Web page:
You could hack into a system like that and screw it up. Security agencies and software companies are aware of the vulnerabilities of software programs. So it would be very vulnerable. Paper money is also vulnerable (you can steal and rob people) however it is not as centralized as computer chips.
Plus it would be a civil liberty violation
Plus it would anger all of the end timers who feel it is a sign of the anti-christ
Plus it could be gotten around. Other forms of exchange like bartering could be used. A drug dealer could find ways to launder his income via bartering if he needed to.
I realize counterfeiting is a problem today (North Korea has an advanced counterfeiting ring involving US $100 bills). But I think it’d be worse under this system. North Korea counterfeits money. Organized crime counterfeits DVDs and software programs. I think this system would be even more vulnerable.
However there are benefits. The global underground economy (drugs, human trafficking, prostitution, stolen goods) is over half a trillion dollars a year. So maybe a better tracking system of small purchases would put a dent in that.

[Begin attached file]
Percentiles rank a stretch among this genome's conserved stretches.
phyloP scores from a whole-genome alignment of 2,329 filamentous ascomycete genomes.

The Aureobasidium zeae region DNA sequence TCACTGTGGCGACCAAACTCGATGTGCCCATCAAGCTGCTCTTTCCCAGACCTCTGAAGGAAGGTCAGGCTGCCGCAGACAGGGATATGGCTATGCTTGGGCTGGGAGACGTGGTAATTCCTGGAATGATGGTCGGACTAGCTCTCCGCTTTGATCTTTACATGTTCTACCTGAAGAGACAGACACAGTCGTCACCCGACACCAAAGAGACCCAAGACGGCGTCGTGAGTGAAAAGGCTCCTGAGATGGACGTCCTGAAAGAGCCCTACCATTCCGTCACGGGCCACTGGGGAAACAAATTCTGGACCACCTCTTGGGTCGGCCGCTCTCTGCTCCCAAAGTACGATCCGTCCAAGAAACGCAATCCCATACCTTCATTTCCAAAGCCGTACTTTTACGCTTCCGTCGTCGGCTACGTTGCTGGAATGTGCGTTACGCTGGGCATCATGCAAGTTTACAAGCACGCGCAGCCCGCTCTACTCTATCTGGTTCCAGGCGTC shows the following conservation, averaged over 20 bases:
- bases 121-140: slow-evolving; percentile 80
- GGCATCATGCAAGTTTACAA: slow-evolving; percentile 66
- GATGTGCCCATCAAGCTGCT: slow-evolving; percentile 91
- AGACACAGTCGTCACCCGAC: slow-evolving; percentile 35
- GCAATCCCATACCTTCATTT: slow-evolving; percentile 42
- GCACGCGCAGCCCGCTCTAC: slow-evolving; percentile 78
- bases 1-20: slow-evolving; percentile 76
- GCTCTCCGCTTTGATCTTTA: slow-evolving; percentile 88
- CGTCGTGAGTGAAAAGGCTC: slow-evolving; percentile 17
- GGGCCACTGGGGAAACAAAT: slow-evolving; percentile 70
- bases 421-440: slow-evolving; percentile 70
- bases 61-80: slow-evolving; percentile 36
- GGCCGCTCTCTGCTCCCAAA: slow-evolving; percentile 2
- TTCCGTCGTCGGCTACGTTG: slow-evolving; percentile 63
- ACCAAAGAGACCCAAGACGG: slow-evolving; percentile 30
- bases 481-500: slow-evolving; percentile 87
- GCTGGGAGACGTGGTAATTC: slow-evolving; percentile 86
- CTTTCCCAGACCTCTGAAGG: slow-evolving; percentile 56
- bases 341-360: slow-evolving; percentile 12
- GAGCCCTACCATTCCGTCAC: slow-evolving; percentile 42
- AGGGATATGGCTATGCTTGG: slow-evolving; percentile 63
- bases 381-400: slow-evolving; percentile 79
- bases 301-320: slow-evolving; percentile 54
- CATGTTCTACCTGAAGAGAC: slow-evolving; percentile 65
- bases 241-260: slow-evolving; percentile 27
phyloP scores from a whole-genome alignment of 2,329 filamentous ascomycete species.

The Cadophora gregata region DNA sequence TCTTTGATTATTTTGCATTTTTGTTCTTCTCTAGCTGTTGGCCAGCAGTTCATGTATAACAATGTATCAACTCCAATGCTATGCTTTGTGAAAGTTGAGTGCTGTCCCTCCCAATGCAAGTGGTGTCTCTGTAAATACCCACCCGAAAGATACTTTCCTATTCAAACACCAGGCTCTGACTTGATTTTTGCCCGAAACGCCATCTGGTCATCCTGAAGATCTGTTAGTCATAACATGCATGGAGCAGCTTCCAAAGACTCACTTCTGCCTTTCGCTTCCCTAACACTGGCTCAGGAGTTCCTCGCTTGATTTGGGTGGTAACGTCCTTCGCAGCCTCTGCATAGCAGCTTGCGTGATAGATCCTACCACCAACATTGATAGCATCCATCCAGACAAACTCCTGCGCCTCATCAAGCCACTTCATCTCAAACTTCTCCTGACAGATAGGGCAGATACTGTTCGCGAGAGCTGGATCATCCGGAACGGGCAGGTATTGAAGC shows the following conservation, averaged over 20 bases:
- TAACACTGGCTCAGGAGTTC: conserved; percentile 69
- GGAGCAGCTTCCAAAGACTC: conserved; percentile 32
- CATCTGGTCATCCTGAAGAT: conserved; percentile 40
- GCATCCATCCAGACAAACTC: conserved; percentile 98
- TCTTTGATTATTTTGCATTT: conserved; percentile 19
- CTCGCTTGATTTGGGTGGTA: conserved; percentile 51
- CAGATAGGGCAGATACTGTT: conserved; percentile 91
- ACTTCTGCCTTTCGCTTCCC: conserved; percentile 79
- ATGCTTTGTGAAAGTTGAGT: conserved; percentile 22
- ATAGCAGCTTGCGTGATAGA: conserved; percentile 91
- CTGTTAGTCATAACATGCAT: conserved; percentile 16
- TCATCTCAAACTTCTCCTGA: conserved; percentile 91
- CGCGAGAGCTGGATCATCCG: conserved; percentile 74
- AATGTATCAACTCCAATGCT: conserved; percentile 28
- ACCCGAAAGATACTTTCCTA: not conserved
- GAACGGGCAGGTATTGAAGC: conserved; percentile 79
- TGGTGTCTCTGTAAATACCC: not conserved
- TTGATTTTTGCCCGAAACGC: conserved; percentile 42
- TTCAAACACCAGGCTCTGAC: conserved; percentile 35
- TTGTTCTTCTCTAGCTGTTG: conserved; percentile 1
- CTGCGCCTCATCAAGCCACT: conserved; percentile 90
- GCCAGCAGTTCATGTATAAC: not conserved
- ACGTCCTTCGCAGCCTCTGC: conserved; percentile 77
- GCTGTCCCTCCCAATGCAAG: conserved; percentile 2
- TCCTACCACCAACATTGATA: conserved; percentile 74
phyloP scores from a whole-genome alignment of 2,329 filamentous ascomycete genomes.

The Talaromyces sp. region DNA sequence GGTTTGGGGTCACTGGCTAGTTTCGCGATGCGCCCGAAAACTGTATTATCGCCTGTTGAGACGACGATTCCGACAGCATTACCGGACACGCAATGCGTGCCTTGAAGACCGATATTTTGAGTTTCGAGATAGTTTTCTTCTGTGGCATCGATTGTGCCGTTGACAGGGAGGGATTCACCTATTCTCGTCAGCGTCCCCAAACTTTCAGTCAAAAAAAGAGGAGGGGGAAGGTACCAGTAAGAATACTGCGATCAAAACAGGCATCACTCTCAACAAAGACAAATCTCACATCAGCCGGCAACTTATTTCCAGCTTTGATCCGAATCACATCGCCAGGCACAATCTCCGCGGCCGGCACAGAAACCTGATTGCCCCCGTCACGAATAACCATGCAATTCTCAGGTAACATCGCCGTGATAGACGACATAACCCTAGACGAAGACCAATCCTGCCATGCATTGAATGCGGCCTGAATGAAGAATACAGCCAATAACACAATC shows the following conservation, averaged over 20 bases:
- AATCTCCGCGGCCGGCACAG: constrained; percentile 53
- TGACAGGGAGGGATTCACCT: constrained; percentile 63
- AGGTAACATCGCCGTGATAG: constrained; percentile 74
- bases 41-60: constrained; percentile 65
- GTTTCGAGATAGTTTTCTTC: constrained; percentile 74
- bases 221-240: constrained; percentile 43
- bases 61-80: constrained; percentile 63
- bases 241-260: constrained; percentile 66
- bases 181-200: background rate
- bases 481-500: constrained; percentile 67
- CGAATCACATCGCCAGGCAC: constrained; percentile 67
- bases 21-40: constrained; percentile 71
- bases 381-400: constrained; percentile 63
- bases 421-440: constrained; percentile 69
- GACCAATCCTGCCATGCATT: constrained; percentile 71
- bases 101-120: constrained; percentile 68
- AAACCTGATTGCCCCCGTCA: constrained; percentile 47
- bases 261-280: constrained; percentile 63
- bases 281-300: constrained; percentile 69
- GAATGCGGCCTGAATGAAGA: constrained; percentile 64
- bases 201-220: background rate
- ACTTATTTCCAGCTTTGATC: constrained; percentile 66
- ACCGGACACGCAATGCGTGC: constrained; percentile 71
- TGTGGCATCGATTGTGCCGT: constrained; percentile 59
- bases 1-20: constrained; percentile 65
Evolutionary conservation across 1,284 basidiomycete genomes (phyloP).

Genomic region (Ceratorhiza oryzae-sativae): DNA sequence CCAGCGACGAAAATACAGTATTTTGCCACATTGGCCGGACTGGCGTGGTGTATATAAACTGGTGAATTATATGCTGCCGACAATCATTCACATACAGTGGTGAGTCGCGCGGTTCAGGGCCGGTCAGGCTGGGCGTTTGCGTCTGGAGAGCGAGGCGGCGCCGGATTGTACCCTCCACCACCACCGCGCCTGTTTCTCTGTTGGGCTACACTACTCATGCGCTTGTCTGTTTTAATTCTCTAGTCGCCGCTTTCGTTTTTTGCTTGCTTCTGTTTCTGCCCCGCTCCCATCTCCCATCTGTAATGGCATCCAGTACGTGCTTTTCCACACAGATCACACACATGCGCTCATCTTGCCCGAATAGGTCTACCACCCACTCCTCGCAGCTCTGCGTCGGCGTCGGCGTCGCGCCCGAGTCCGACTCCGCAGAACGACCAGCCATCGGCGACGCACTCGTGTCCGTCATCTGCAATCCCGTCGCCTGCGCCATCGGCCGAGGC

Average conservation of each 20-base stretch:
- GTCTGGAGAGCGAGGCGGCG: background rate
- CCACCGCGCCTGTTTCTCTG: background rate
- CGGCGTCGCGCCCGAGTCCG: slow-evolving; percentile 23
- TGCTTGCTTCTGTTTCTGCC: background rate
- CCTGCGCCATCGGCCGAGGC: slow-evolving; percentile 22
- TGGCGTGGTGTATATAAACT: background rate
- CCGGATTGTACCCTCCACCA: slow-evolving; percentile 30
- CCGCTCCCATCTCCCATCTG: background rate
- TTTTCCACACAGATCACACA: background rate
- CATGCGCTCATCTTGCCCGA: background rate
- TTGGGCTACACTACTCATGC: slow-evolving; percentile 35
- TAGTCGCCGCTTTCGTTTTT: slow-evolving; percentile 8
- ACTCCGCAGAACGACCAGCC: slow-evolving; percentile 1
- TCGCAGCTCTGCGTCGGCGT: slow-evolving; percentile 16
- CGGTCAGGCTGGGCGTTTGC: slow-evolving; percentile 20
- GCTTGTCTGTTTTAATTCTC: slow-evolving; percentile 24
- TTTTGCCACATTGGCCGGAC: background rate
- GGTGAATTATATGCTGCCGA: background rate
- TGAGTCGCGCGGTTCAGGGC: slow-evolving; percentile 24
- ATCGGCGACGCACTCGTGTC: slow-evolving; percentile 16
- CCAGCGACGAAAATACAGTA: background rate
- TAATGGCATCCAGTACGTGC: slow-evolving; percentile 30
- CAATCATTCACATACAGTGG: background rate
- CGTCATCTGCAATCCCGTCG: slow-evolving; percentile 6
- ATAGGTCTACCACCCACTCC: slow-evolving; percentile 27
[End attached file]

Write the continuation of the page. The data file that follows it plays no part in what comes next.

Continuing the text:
Either way, aren’t the big transactions in the global economy all electronic anyway?
In the US economy, there is only $908 billion in actual cash, globally it is about 4 trillion.
The rest is stored electronically. And the US economy is about 15 trillion and the global economy is about 60 trillion. But there are endless trillions (probably quadrillions) worth of infrastructure and goods on the planet. All the buildings, machines, infrastructures, equipment, etc.
The point is that most of the world’s wealth is already exchanged in a traceable fashion from what I can see. So I don’t think this would make a big difference unless it came to combating the underground economy. However I bet they’d find a way around it.